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Nov
22
revised Solving $(1-x)^3 = -1$ over the complex field
deleted 1 character in body; edited title
Nov
21
comment Are all the finite dimensional vector spaces with a metric isometric to $\mathbb R^n$
When you ask questions like these, always make sure all the different properties are tied together. You should have easily spotted the problem from the fact that you're talking about "finite dimensional vector spaces with a metric" - but a metric doesn't care about the vetor space structure, so the requirement that your set be a vector space is immediately forgotten.
Nov
20
revised Why is negative times negative = positive?
deleted 148 characters in body
Nov
18
awarded  Nice Answer
Nov
18
reviewed Edit suggested edit on If the number $x$ is algebraic, then $x^2$ is also algebraic
Nov
18
revised If the number $x$ is algebraic, then $x^2$ is also algebraic
Fixed a couple of minor errors.
Nov
18
revised If the number $x$ is algebraic, then $x^2$ is also algebraic
added 2 characters in body
Nov
18
comment Most ambiguous and inconsistent phrases and notations in maths
This is the one abuse of notation that I refuse to take part in. Many of the ones mentioned by Git Gud can genuinely simplify your writing, but is it really so hard to just write $(\sin x)^2$? It's two parentheses!
Nov
17
answered If the number $x$ is algebraic, then $x^2$ is also algebraic
Nov
16
comment If a,b,c are three distinct real numbers
@Integrator It actually won't... notice SE doesn't show accept rate anymore.
Nov
15
revised Extremely tough limit proof for f(x) and g(x)
added 38 characters in body
Nov
15
comment Extremely tough limit proof for f(x) and g(x)
@Amad27 It basically is, but replacing "$\epsilon$" with "$\epsilon/2$".
Nov
15
answered Why don't we need to check for associativity for a subgroup?
Nov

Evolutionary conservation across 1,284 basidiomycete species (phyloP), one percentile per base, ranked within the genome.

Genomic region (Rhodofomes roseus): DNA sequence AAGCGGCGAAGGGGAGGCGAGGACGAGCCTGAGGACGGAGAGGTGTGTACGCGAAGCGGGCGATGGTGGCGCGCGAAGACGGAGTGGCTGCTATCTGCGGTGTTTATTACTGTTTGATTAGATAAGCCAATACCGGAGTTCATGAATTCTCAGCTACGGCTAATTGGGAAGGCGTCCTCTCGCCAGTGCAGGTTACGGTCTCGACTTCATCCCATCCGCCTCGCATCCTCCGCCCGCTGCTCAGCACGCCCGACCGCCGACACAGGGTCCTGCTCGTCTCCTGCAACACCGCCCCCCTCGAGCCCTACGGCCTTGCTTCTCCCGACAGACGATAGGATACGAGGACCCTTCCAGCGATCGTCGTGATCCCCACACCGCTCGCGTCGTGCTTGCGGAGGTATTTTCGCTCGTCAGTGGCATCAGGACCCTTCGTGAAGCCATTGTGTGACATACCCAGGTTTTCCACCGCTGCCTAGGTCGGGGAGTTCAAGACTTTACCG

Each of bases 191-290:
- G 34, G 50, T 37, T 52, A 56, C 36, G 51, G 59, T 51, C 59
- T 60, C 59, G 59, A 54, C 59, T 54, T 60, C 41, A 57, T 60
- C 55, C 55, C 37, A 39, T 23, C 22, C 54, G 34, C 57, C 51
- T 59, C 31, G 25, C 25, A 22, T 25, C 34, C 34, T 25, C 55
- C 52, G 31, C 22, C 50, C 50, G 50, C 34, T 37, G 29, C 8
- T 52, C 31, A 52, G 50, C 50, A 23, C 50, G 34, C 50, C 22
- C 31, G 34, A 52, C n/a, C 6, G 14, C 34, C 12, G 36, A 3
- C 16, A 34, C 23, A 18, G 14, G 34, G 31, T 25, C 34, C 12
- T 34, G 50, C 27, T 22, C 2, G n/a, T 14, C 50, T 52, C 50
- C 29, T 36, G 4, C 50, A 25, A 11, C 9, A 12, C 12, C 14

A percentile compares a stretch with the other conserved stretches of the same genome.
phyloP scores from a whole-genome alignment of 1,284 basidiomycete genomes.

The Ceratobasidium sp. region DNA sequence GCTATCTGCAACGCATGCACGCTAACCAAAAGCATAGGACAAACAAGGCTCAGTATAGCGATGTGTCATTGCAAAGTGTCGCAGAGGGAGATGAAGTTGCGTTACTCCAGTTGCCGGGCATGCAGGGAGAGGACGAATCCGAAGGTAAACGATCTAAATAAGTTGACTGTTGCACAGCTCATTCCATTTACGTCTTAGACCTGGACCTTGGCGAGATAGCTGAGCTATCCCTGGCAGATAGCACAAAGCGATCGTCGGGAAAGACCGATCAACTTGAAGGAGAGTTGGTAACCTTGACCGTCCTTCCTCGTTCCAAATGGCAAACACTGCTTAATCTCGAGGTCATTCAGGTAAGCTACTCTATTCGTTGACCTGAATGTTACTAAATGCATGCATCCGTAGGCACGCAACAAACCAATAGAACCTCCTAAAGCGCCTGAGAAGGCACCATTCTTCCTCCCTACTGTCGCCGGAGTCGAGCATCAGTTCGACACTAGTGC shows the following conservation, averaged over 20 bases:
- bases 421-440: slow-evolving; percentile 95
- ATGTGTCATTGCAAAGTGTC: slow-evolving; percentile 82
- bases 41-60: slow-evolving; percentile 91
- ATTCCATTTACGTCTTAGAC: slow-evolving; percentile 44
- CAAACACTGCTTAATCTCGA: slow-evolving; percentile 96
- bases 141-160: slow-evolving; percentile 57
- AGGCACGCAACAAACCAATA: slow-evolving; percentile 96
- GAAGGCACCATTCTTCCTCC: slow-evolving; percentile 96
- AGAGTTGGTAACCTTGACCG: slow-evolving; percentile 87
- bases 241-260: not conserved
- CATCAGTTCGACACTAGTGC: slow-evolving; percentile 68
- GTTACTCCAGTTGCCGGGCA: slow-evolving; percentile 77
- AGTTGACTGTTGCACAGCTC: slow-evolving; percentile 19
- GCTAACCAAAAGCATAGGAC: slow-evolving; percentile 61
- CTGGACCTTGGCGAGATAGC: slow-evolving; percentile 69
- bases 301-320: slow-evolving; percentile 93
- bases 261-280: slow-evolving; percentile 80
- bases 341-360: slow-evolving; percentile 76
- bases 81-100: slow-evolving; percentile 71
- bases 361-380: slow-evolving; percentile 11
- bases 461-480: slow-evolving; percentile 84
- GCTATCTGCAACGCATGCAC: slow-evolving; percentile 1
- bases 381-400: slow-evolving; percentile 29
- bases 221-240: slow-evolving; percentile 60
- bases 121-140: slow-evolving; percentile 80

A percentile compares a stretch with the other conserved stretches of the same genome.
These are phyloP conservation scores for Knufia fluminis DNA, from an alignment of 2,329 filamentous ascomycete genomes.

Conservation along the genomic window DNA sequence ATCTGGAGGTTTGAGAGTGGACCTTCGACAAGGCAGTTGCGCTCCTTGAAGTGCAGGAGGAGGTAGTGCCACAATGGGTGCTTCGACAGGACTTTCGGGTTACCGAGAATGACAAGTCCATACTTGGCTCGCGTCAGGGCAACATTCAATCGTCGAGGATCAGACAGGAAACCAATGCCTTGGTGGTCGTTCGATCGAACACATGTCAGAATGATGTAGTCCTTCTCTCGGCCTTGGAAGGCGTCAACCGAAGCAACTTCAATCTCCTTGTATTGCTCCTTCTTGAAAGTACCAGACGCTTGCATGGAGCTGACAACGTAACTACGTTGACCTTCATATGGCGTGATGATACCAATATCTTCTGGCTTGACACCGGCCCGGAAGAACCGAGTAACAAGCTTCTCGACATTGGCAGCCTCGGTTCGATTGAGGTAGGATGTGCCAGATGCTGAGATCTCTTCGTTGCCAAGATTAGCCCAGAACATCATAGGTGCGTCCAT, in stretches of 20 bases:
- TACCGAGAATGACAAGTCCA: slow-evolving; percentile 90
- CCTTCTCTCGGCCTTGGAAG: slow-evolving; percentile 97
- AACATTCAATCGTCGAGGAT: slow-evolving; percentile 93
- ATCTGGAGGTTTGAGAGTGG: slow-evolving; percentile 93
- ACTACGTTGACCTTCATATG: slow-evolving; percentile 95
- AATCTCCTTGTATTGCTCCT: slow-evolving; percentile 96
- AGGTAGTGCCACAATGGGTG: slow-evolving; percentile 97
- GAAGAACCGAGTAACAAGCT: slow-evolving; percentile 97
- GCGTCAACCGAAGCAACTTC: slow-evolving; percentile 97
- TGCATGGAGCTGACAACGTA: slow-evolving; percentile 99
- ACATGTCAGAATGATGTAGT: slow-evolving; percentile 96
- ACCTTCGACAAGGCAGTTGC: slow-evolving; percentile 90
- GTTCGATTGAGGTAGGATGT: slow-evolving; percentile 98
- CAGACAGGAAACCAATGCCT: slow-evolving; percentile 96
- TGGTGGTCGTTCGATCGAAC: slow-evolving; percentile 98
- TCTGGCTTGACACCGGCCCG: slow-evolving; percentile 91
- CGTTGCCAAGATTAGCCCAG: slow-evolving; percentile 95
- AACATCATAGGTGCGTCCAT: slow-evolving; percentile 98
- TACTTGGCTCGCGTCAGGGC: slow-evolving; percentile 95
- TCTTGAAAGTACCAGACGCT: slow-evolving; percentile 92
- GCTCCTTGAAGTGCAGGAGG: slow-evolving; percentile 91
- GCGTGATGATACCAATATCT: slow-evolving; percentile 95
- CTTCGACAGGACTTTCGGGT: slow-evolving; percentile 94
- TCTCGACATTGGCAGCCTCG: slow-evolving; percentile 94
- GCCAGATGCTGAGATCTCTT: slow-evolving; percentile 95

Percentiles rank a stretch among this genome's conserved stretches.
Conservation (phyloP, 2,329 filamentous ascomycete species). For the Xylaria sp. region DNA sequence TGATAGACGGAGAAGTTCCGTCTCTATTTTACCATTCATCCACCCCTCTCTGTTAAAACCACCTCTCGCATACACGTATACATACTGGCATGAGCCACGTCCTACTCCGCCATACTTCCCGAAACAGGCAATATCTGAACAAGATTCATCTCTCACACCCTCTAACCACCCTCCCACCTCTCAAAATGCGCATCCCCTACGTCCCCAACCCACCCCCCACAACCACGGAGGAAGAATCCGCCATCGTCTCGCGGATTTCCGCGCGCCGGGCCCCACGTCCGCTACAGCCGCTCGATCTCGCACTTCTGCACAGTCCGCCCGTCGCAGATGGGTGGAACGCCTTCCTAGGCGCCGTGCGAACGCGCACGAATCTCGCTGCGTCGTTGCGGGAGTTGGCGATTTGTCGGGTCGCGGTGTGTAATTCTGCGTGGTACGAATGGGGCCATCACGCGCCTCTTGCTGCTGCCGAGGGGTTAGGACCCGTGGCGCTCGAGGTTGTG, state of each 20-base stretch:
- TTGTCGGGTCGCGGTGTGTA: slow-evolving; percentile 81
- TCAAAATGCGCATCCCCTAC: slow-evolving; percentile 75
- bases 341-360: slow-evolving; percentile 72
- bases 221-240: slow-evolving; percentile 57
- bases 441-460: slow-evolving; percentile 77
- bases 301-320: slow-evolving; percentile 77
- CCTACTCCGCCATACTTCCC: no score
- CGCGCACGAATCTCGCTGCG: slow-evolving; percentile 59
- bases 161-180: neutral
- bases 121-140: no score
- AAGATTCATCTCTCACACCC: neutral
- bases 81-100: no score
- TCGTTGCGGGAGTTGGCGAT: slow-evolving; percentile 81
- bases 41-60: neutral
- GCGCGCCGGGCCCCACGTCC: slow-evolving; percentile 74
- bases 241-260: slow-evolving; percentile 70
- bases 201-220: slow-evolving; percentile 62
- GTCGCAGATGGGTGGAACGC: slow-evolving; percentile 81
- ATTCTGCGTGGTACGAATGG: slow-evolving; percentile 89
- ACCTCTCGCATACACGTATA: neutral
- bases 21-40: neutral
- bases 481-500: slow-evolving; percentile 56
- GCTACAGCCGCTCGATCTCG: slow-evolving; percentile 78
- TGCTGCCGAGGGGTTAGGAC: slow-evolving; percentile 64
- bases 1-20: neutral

15
answered Extremely tough limit proof for f(x) and g(x)
Nov
10
comment Subtracting Quarters of Squares Equals Multiply?!
@Johanna Huh? Of course it's a good proof. They's not starting off by assuming equality, they're showing that the first equation is equivalent to the last.
Nov
9
comment A thought on Ancient Math
I think this question is too broad. Can you at least specify a period and country?
Nov
5
comment Why does convergence in law not worry about points of discontinuity?
I guess the trouble is that this is basically a subjective question... to me it's not intuitively clear that $X_n\to X$, since as you say, their laws disagree for certain events.
Nov
5
comment Why does convergence in law not worry about points of discontinuity?
@sanjab Perhaps I should have mentioned that I don't really understand the point of the example. Given that $F_n(0)=0$ for all $0$ but $F(0)=1$, I would find it more natural to just conclude that there isn't convergence in law. I don't see how the example is supposed to motivate changing the definition.
Nov
5
asked Why does convergence in law not worry about points of discontinuity?
Nov
4
comment $\pi$ normal to the base $10$
Well, because it's an immediate consequence of the definition of "normal". Are you sure that's the question you wanted to ask?